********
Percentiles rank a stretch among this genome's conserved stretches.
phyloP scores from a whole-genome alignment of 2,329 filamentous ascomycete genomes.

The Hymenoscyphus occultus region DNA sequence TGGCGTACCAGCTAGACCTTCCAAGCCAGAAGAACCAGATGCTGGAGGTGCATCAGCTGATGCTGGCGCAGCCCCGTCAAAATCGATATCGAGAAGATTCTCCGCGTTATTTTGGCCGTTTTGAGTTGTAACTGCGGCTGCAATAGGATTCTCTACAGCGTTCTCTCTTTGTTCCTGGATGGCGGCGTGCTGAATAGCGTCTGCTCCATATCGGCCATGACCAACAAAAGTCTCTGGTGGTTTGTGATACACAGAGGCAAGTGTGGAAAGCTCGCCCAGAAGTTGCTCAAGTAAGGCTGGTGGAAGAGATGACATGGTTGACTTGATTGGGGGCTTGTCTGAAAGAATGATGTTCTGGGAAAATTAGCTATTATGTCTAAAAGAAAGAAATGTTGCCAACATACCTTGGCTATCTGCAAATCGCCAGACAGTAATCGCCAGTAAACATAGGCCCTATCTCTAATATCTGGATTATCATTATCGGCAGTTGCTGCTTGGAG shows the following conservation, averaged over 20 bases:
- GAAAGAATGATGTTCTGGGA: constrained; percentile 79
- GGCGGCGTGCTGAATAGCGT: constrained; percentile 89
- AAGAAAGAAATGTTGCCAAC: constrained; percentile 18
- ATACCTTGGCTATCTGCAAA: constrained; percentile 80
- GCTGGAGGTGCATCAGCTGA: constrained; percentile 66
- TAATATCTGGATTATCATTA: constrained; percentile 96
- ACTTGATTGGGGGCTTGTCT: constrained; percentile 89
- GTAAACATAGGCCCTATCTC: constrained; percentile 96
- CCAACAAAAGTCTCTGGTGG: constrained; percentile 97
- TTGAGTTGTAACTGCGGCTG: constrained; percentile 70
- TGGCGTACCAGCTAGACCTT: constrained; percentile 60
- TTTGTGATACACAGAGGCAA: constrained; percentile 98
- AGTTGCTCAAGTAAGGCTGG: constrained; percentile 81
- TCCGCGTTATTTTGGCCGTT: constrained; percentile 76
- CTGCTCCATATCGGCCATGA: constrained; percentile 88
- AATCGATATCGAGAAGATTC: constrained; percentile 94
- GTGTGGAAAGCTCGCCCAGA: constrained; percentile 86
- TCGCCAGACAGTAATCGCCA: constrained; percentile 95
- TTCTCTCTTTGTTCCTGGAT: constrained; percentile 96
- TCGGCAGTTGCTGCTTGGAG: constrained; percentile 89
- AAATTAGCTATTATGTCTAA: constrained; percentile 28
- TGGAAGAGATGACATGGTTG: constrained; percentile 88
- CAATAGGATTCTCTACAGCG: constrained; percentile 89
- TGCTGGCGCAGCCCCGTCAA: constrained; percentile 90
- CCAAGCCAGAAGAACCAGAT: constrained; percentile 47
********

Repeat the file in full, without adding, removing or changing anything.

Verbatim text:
Percentiles rank a stretch among this genome's conserved stretches.
phyloP scores from a whole-genome alignment of 2,329 filamentous ascomycete genomes.

The Hymenoscyphus occultus region DNA sequence TGGCGTACCAGCTAGACCTTCCAAGCCAGAAGAACCAGATGCTGGAGGTGCATCAGCTGATGCTGGCGCAGCCCCGTCAAAATCGATATCGAGAAGATTCTCCGCGTTATTTTGGCCGTTTTGAGTTGTAACTGCGGCTGCAATAGGATTCTCTACAGCGTTCTCTCTTTGTTCCTGGATGGCGGCGTGCTGAATAGCGTCTGCTCCATATCGGCCATGACCAACAAAAGTCTCTGGTGGTTTGTGATACACAGAGGCAAGTGTGGAAAGCTCGCCCAGAAGTTGCTCAAGTAAGGCTGGTGGAAGAGATGACATGGTTGACTTGATTGGGGGCTTGTCTGAAAGAATGATGTTCTGGGAAAATTAGCTATTATGTCTAAAAGAAAGAAATGTTGCCAACATACCTTGGCTATCTGCAAATCGCCAGACAGTAATCGCCAGTAAACATAGGCCCTATCTCTAATATCTGGATTATCATTATCGGCAGTTGCTGCTTGGAG shows the following conservation, averaged over 20 bases:
- GAAAGAATGATGTTCTGGGA: constrained; percentile 79
- GGCGGCGTGCTGAATAGCGT: constrained; percentile 89
- AAGAAAGAAATGTTGCCAAC: constrained; percentile 18
- ATACCTTGGCTATCTGCAAA: constrained; percentile 80
- GCTGGAGGTGCATCAGCTGA: constrained; percentile 66
- TAATATCTGGATTATCATTA: constrained; percentile 96
- ACTTGATTGGGGGCTTGTCT: constrained; percentile 89
- GTAAACATAGGCCCTATCTC: constrained; percentile 96
- CCAACAAAAGTCTCTGGTGG: constrained; percentile 97
- TTGAGTTGTAACTGCGGCTG: constrained; percentile 70
- TGGCGTACCAGCTAGACCTT: constrained; percentile 60
- TTTGTGATACACAGAGGCAA: constrained; percentile 98
- AGTTGCTCAAGTAAGGCTGG: constrained; percentile 81
- TCCGCGTTATTTTGGCCGTT: constrained; percentile 76
- CTGCTCCATATCGGCCATGA: constrained; percentile 88
- AATCGATATCGAGAAGATTC: constrained; percentile 94
- GTGTGGAAAGCTCGCCCAGA: constrained; percentile 86
- TCGCCAGACAGTAATCGCCA: constrained; percentile 95
- TTCTCTCTTTGTTCCTGGAT: constrained; percentile 96
- TCGGCAGTTGCTGCTTGGAG: constrained; percentile 89
- AAATTAGCTATTATGTCTAA: constrained; percentile 28
- TGGAAGAGATGACATGGTTG: constrained; percentile 88
- CAATAGGATTCTCTACAGCG: constrained; percentile 89
- TGCTGGCGCAGCCCCGTCAA: constrained; percentile 90
- CCAAGCCAGAAGAACCAGAT: constrained; percentile 47